In Defense of Proxy Advisors
|September 30th, 2010||
|Contributed by: Michael R. Levin, The Activist Investor|
|Barnes & Noble suffered a setback...when a powerful advisory firm backed a slate of directors proposed by the billionaire investor Ron Burkle over its own candidates.|
Hertz Global Holdings gained support for its...takeover proposal for Dollar Thrifty Automotive Group on Tuesday, as the big proxy advisory firm Institutional Shareholder Services backed the merger.
New York Times, September 21, 2010
The New York Times isn’t the only one who thinks ISS has the clout in corporate elections these days. Corporate interests have long complained that proxy advisors, including ISS, Glass Lewis, and a few others, have too much influence in board elections and other shareholder votes.
We studied further the SEC’s analysis (about 16 pages’ worth) and questions for commenters (all 47 questions, including “Do proxy advisory firms control or significantly influence shareholder voting without appropriate oversight?”). Other analysis and scholarship, from the US General Accountability Office, the Millstein Center, and from academics, probes this subject.
I don’t get the uproar. I mean, I understand why CEOs and their lackeys want to fight proxy advisors, who have tended to support investors’ board candidates, oppose entrenchment of directors and management, and fight executives’ pet value-destroying deals. However, the push to regulate these firms flies in the face of the free enterprise principles that these CEOs usually adore.
Complaints about proxy advisors, succinctly captured in the SEC’s concept release, revolve around two concerns: independence and competence. Independence of course pertains to whether the firm provides services to clients without any undisclosed bias or influence. In this case, at least one firm, ISS, also advises corporations about governance. ISS claims to have painstakingly separated the two different service lines, and the GAO report seems to agree.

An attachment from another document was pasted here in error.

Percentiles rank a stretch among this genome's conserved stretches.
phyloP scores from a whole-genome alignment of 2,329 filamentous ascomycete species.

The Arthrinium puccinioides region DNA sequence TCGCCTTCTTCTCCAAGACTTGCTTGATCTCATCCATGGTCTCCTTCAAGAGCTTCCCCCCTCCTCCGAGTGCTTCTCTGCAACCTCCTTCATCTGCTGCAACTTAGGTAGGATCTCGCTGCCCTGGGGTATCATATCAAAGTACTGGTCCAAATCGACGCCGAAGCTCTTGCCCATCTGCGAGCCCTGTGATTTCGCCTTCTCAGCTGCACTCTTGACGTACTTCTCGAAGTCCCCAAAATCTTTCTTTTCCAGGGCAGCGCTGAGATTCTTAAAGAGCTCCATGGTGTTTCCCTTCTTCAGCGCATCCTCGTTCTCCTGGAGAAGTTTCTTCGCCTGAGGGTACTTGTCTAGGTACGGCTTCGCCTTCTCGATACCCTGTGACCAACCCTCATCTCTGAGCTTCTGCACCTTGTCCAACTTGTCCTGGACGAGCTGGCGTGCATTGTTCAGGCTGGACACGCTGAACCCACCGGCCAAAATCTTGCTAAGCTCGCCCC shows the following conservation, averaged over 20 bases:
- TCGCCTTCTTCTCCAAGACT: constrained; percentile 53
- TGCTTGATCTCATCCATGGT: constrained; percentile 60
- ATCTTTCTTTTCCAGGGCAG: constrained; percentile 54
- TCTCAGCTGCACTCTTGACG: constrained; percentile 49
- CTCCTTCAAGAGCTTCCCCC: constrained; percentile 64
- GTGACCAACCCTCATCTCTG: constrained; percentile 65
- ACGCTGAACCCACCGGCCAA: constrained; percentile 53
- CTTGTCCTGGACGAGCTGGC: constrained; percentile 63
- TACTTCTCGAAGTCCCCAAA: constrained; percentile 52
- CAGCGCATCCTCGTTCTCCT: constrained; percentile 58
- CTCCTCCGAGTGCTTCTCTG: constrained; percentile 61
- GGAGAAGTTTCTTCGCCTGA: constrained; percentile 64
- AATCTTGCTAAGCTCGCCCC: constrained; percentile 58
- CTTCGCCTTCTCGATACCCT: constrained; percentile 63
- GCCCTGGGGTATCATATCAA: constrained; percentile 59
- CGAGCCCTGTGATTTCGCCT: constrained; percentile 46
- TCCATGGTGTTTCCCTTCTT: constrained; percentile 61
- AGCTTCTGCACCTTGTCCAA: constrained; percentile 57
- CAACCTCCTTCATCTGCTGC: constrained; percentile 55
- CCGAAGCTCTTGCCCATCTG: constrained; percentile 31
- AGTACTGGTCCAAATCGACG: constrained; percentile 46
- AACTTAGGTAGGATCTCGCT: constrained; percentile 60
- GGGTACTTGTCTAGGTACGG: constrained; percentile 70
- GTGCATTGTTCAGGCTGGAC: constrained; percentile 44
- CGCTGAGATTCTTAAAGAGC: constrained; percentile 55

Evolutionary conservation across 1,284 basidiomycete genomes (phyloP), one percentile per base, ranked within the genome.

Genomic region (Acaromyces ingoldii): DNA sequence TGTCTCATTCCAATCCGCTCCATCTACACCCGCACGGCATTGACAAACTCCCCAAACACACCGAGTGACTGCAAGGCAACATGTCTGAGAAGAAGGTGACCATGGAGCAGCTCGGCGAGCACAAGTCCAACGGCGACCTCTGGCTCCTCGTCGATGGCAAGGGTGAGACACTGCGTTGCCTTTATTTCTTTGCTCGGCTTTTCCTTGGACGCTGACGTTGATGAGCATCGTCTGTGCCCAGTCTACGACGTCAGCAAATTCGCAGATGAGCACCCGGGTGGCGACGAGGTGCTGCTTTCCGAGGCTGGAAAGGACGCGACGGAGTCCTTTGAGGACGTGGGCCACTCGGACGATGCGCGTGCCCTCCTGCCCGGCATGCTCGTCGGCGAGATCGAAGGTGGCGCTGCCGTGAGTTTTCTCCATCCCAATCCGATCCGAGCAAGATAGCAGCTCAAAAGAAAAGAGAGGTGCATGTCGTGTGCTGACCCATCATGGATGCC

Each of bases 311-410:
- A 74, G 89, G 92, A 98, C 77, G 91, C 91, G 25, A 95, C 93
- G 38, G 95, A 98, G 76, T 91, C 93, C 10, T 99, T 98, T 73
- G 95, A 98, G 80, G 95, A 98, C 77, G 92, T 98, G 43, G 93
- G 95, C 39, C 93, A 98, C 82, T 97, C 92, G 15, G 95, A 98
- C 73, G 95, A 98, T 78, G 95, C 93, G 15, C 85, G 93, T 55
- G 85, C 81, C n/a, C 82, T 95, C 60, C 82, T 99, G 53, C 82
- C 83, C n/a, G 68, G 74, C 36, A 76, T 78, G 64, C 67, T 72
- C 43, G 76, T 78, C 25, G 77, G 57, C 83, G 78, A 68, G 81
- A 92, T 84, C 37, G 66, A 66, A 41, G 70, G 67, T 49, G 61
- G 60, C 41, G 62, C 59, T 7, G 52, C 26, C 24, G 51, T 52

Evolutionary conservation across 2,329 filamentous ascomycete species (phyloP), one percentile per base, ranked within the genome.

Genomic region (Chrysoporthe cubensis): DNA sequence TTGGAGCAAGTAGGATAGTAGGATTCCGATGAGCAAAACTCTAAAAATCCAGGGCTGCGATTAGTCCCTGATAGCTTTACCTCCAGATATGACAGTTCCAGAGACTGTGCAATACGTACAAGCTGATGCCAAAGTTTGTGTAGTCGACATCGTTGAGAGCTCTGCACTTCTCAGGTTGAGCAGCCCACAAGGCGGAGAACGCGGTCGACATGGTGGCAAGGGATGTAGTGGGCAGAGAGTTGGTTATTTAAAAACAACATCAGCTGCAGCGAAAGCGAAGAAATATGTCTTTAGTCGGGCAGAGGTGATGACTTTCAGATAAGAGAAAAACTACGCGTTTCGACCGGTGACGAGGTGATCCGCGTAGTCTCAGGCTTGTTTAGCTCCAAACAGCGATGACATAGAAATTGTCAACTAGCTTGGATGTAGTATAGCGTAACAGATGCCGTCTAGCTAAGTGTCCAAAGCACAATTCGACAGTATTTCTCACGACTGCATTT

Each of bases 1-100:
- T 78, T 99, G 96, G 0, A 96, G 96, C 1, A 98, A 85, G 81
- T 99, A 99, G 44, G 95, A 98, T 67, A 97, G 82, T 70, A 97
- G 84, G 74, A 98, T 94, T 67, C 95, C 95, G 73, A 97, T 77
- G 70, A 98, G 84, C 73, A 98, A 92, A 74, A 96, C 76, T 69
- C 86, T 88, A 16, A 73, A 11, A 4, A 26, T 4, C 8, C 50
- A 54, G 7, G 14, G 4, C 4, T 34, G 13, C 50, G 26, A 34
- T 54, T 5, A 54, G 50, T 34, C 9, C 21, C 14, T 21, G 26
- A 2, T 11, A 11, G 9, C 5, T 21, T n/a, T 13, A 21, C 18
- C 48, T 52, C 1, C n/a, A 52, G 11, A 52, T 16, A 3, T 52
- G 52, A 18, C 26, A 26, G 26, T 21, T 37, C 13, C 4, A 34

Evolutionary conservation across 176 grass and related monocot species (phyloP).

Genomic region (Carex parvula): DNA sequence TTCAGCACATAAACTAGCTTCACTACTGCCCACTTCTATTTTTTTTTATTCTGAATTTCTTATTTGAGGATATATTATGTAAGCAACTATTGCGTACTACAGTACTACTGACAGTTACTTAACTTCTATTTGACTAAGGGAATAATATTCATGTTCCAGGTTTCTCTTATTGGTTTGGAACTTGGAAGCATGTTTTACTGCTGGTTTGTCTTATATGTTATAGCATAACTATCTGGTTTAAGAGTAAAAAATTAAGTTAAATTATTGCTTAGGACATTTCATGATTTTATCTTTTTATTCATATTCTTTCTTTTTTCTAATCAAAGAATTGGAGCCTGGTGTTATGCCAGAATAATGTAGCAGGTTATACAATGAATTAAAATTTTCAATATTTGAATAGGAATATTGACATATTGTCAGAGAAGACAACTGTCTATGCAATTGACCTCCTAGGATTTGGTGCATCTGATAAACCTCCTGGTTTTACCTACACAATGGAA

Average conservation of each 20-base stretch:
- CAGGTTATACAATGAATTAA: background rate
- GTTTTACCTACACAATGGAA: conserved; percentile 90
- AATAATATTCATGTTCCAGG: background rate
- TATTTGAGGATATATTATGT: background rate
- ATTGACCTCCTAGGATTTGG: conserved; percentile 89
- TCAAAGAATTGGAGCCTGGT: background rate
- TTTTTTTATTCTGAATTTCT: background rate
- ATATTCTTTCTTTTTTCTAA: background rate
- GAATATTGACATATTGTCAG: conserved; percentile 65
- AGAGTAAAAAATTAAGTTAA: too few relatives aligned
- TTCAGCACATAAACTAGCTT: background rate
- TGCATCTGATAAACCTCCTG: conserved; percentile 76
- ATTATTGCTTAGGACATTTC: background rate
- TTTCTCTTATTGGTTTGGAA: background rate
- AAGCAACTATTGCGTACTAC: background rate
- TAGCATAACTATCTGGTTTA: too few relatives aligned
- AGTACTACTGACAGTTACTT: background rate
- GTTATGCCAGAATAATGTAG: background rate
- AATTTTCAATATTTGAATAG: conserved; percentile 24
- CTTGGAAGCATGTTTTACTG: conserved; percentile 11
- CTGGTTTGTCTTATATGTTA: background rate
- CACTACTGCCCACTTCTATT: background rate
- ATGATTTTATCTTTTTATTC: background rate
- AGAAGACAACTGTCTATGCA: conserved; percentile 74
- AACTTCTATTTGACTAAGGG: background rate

Competence of course involves whether a proxy advisor delivers a quality product. In particular, the SEC has heard corporations complain that firms are “unwilling...to accept attempted communication from the issuer.” From this follows accusations of inaccurate and opaque analysis.
The SEC now wonders whether proxy advisors “operate the kind of national business” similar to credit rating agencies, and thus deserve the same form of regulation. This would be a big mistake.
Fundamentally, proxy advisors are consulting firms, similar to McKinsey, Towers Watson, KPMG, and tens of thousands of others. They provide advice for a fee, in this case proprietary subscription reports with their opinion about how an investor should vote in corporate elections.
As consultants proxy advisors confront the same problems with independence and work quality as all these other firms do. Their principal clients, investors, have every right and some legitimate basis to worry about whether one or another bias will enter into their advisor’s opinion.